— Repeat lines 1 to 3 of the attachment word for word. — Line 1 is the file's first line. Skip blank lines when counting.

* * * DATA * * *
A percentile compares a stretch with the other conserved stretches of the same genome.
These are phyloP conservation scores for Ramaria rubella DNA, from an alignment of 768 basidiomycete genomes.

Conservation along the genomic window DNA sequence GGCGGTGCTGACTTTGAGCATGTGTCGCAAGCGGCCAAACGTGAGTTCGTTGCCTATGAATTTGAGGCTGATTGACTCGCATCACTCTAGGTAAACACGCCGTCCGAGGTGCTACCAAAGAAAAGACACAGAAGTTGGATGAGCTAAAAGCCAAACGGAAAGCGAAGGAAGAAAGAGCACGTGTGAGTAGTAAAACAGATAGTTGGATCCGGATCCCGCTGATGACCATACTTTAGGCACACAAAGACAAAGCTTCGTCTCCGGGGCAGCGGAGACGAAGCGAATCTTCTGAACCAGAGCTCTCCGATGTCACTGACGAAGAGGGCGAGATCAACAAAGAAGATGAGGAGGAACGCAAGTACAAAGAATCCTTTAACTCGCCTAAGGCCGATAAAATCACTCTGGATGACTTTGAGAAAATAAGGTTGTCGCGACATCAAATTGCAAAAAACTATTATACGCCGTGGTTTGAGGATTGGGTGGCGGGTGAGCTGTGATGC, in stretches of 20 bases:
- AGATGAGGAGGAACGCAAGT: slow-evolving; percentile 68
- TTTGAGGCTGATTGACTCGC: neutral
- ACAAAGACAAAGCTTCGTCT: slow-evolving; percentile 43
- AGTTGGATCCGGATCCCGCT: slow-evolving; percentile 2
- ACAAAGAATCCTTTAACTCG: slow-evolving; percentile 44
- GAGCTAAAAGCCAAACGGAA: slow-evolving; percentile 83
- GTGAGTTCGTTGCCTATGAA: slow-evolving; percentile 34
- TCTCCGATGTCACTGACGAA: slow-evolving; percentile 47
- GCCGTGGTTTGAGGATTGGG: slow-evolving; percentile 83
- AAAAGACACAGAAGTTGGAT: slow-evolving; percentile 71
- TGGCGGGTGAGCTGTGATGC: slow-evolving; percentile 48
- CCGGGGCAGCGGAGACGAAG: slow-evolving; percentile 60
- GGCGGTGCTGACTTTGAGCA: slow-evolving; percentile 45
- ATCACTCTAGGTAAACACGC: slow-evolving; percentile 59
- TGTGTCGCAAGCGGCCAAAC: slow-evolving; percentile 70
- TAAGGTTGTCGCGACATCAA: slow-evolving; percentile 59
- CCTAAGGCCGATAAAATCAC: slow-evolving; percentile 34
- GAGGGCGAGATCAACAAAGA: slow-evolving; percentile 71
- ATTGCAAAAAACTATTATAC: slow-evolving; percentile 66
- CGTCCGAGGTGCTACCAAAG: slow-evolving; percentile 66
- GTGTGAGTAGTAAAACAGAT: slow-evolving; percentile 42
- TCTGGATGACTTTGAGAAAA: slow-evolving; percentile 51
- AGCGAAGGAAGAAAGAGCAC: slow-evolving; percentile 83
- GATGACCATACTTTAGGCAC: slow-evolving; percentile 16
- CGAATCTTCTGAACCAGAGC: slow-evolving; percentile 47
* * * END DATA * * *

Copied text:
A percentile compares a stretch with the other conserved stretches of the same genome.
These are phyloP conservation scores for Ramaria rubella DNA, from an alignment of 768 basidiomycete genomes.

Conservation along the genomic window DNA sequence GGCGGTGCTGACTTTGAGCATGTGTCGCAAGCGGCCAAACGTGAGTTCGTTGCCTATGAATTTGAGGCTGATTGACTCGCATCACTCTAGGTAAACACGCCGTCCGAGGTGCTACCAAAGAAAAGACACAGAAGTTGGATGAGCTAAAAGCCAAACGGAAAGCGAAGGAAGAAAGAGCACGTGTGAGTAGTAAAACAGATAGTTGGATCCGGATCCCGCTGATGACCATACTTTAGGCACACAAAGACAAAGCTTCGTCTCCGGGGCAGCGGAGACGAAGCGAATCTTCTGAACCAGAGCTCTCCGATGTCACTGACGAAGAGGGCGAGATCAACAAAGAAGATGAGGAGGAACGCAAGTACAAAGAATCCTTTAACTCGCCTAAGGCCGATAAAATCACTCTGGATGACTTTGAGAAAATAAGGTTGTCGCGACATCAAATTGCAAAAAACTATTATACGCCGTGGTTTGAGGATTGGGTGGCGGGTGAGCTGTGATGC, in stretches of 20 bases: